Sacred Valley Health is a community-based, public health non-profit formed in 2012 to improve access to healthcare in remote communities of Peru’s Sacred Valley. Our core purpose is to improve the health and well-being of these underserved, marginalized communities through a community health worker program that empowers local women with education, resources, professional development, and economic opportunities
We work in partnership with vibrant indigenous communities located high in the Andean mountains of Peru’s Sacred Valley. These communities are full of culture and tradition but lack access to essential services such as basic healthcare. Due to marginalization, our partner communities have experienced preventable health hardships – such as pneumonia, malnutrition, and large gaps in care for women – for many generations. Continued marginalization has led to perceiving these issues as an expected part of life. Compounded by the hardships of poverty, this means that engaging in prevention behavior hasn’t been a top priority and effecting change is an uphill battle. also contribute to poor health outcomes. Rates of preventable disease – such as malnutrition, respiratory illness, and diarrheal disease – are disproportionately high. Screening for common diseases is rare, and many diseases present late to medical attention, resulting in unacceptable rates of morbidity and mortality in these communities.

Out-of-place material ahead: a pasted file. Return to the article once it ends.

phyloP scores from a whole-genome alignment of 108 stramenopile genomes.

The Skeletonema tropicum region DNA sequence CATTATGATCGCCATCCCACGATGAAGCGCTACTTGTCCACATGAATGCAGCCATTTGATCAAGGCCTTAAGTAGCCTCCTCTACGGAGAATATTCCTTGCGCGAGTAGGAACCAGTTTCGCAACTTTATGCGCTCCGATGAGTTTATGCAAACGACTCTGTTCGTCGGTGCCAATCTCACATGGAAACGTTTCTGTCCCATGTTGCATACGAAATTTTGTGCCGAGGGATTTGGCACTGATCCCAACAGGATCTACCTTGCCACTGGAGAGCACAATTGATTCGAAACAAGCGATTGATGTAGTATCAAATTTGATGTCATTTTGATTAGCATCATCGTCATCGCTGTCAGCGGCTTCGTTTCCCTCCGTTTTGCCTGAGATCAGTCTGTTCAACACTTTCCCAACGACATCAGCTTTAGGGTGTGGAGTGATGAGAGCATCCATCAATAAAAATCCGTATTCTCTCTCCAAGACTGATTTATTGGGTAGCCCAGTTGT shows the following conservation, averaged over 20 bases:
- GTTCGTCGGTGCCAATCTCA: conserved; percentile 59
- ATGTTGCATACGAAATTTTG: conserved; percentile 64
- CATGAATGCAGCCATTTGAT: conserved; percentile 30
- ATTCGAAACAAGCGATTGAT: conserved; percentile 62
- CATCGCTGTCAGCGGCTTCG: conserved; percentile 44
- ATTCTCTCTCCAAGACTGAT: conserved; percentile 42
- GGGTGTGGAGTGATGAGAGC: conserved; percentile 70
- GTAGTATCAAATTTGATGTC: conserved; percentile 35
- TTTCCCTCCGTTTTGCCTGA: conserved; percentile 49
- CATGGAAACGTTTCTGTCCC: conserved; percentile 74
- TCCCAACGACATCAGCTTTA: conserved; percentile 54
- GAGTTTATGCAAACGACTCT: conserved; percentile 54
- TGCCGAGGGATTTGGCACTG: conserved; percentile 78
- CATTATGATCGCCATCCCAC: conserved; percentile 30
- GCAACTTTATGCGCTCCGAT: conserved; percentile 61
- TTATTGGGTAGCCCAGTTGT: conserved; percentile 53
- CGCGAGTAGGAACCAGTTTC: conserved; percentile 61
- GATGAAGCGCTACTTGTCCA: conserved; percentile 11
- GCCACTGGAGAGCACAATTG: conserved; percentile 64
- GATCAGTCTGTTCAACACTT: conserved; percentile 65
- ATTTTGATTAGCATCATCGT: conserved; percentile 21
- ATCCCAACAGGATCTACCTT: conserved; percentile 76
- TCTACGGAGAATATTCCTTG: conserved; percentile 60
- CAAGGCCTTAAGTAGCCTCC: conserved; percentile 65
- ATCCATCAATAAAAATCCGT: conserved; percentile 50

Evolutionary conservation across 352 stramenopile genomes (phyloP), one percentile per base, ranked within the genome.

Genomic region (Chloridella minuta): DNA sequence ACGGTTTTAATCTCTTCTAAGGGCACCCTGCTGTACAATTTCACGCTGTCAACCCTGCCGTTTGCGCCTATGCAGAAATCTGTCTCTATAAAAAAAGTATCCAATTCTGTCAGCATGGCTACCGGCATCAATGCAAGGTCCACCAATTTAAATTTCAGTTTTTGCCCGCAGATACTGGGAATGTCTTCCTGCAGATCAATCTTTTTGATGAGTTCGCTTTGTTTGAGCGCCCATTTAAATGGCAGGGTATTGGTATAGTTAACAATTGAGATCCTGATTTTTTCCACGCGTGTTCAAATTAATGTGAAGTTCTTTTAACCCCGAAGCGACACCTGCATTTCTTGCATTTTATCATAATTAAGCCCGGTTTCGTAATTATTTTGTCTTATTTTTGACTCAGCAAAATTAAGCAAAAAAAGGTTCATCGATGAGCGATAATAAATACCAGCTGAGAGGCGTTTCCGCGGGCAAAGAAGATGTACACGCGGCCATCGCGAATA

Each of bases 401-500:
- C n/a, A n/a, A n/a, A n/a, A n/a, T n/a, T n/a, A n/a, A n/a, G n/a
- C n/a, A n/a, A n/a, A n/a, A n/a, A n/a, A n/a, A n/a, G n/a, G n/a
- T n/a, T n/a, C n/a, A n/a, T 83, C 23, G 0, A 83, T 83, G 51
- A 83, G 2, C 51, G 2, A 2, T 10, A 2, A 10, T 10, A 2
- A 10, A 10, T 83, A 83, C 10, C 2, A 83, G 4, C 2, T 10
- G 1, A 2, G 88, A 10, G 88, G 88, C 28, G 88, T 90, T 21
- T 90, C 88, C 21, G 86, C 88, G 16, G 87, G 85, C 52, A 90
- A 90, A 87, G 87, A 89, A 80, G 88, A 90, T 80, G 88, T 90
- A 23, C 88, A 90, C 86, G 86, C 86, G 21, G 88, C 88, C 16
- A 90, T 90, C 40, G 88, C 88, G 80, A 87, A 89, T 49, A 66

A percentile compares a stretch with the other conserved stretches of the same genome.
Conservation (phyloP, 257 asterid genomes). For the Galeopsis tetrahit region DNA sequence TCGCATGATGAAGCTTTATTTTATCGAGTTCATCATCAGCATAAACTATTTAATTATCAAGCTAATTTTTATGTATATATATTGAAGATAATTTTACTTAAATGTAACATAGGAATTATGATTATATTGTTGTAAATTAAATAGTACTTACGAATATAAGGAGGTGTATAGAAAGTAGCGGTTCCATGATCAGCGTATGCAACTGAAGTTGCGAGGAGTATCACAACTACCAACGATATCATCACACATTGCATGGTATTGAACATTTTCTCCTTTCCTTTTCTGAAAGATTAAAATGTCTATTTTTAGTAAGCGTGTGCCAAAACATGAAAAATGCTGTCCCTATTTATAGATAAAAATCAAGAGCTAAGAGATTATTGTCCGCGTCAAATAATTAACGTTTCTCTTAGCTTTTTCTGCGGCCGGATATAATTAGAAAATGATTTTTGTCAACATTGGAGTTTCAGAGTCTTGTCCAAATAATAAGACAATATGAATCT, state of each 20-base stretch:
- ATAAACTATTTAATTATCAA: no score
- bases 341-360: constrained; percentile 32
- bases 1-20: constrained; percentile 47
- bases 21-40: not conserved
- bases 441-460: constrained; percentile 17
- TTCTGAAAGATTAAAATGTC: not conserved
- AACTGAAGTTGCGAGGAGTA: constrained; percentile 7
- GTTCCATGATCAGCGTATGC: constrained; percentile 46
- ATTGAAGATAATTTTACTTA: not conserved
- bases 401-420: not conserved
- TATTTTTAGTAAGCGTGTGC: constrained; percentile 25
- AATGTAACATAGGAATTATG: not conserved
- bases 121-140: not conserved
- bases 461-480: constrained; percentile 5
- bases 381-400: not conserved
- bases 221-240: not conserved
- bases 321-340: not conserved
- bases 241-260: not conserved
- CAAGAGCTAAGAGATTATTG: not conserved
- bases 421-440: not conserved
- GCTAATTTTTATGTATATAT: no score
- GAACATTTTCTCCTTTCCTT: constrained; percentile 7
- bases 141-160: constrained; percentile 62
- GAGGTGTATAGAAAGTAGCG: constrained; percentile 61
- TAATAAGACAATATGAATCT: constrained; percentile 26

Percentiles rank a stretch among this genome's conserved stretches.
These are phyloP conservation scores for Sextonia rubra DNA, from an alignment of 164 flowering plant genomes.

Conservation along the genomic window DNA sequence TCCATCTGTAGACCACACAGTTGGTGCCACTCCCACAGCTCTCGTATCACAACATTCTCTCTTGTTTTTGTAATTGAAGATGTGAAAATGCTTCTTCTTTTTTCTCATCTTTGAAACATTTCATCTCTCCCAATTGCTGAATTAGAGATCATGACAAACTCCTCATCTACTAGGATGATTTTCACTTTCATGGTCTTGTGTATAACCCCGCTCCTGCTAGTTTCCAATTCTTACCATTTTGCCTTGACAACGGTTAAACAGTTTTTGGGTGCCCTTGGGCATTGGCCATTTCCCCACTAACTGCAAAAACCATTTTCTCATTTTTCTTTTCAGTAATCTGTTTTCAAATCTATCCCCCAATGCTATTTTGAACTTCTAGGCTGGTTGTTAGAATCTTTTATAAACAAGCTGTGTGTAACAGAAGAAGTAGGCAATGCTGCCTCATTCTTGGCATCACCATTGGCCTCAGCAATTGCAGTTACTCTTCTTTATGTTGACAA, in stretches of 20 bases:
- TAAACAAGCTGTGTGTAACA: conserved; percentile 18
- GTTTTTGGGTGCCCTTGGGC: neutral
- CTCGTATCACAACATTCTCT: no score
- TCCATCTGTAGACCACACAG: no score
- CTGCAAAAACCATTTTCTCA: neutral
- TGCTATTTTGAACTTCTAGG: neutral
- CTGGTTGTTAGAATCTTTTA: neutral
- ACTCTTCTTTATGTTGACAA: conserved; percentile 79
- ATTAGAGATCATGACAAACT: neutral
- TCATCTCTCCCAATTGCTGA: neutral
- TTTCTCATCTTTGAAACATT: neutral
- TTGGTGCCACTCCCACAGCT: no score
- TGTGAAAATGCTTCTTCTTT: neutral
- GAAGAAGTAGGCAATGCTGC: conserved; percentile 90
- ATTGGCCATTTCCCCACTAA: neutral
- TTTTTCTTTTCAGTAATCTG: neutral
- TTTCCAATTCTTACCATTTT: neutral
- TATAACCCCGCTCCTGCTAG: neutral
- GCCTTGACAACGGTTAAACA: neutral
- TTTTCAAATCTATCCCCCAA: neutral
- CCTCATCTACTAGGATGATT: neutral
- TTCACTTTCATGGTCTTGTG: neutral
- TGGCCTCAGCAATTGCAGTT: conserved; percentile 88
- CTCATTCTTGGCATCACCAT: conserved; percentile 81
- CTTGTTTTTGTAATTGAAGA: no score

Community Health Workers Model
Our Community Health Worker Program bridges gaps in resources by training, supporting, and employing women from these communities, locally called promotoras de salud. At Sacred Valley Health we practice equal partnerships with communities where they are central in developing programming to address health disparities in ways that best fit the community. This has enabled us to create a program that is sustainable and culturally competent. Our custom curriculum, designed specifically for indigenous health workers, focuses on preventative health measures for individual behavior change and specific health issues relevant to this region of Peru. Our curriculum development process requires collaboration and approval from local, Quechua-speaking staff at every step. This process also ensures local staff are trained and well versed in program development skills. Our goal is that by providing high quality, culturally relevant health education and resources based on local learning methodology, community health knowledge and educational programming will continue when our presence is no longer needed.